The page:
At menopause,, bone turnover increases, with a greater increase in bone resorption than formation. A review of the literature provides ample evidence that postmenopausal estrogen therapy consistently exerts a protective effect on bone loss'. A number of studies have conclusively demonstrated that estrogen maintains bone mass. Withdrawal of ERT results in bone loss at a high rate not unlike that seen immediately after going through the menopause.

A dose response curve has been demonstrated in those commencing estrogen replacement. Lower rates of loss occur with low dose estrogen, neither a gain or loss with intermediate doses and a net gain in bone with medium to high doses of estrogen.

Reductions in fracture rates have been demonstrated in a number of case-control studies.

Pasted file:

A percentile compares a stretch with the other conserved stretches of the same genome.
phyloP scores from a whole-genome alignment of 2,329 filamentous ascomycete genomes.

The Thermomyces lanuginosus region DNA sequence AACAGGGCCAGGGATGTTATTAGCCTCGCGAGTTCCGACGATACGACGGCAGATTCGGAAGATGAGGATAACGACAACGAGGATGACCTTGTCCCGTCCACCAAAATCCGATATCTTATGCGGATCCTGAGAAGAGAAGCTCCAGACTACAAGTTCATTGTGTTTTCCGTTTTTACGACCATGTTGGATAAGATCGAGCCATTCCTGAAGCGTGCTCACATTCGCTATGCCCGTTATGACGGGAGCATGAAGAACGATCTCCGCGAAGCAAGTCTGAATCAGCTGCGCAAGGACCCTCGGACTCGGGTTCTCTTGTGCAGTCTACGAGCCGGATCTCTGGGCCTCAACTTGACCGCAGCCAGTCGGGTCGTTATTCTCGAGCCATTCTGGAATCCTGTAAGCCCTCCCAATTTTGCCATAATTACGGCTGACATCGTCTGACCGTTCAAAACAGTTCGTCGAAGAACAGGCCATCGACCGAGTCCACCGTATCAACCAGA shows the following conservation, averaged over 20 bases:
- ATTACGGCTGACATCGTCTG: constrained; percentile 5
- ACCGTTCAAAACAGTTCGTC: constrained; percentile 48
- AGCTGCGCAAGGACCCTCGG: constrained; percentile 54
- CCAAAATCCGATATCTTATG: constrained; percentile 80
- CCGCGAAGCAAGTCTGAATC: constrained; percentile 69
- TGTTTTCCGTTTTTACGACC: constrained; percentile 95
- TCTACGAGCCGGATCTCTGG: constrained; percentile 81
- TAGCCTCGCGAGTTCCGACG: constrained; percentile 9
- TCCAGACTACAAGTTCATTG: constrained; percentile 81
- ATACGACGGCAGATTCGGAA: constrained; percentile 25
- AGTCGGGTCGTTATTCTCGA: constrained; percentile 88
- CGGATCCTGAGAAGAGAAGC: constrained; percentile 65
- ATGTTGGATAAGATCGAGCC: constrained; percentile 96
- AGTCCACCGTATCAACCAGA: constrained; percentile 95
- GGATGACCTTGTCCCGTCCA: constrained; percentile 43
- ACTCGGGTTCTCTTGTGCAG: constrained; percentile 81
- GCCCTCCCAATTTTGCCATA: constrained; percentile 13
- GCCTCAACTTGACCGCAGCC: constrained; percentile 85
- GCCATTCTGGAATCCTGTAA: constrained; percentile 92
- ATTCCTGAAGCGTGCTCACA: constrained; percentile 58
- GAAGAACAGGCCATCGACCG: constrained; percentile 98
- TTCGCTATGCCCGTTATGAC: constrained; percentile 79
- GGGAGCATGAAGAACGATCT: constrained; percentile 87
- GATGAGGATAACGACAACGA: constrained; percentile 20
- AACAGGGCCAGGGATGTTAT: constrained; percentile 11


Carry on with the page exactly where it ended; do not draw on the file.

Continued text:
Despite these trials, there is still a great deal of caution in recommending ERT for postmenopausal females. The risk/benefit ratio of estrogen therapy must be considered, however, prior to widespread use of ERT. Concern about breast cancer exists. Although a large body of data exists on the effects of estrogen replacement therapy and breast cancer, the results are inconsistent. Short‑term users of estrogen do not appear to be at any increased risk for breast cancer, however, there may be a slight risk for long‑term users. There is good evidence demonstrating that unopposed ERT causes endometrial cancer. It has been suggested, however, that the risk for endometrial cancer may be substantially reduced by cyclic use of estrogen in combination with progesterone therapy. Unfortunately, this is not acceptable to many women who are at high risk for development of osteoporosis, for the most part due to the unwanted return of menstrual bleeding. As a result, continuous estrogen and progesterone therapy are currently being used. HRT may also increase the risk for deep venous thrombosis (DVT). Despite all of these concerns, there is evidence to suggest that all‑cause mortality is reduced in -estrogen users when compared to non‑users.